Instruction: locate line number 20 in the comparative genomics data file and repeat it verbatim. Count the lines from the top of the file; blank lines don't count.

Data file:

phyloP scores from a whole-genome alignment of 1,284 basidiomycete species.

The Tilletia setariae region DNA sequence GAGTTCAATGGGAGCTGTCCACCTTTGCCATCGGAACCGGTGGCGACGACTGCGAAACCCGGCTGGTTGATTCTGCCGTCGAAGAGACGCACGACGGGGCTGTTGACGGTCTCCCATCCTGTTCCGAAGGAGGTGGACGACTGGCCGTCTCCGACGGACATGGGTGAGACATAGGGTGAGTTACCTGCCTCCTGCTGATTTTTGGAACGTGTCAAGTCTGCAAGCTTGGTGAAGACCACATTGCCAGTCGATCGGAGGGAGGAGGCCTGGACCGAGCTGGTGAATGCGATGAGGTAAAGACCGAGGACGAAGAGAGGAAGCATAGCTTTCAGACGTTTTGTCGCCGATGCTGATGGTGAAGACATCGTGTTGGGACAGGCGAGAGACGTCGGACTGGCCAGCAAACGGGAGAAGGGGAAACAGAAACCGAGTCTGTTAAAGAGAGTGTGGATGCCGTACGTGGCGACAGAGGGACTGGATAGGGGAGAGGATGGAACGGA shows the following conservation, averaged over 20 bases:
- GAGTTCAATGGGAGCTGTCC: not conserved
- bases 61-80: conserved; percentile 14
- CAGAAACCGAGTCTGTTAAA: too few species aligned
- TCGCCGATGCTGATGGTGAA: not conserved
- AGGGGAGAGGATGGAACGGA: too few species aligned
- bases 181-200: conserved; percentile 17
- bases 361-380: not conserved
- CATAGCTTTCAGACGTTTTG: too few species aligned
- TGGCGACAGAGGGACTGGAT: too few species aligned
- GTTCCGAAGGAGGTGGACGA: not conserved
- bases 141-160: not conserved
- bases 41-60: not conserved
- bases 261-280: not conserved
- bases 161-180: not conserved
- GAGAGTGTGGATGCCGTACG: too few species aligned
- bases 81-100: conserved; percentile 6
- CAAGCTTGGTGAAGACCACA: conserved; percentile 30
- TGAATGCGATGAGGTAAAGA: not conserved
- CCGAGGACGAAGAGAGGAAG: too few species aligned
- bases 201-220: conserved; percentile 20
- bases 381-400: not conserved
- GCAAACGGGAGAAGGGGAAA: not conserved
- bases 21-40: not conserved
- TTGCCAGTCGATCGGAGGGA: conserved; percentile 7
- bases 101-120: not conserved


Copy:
- TGAATGCGATGAGGTAAAGA: not conserved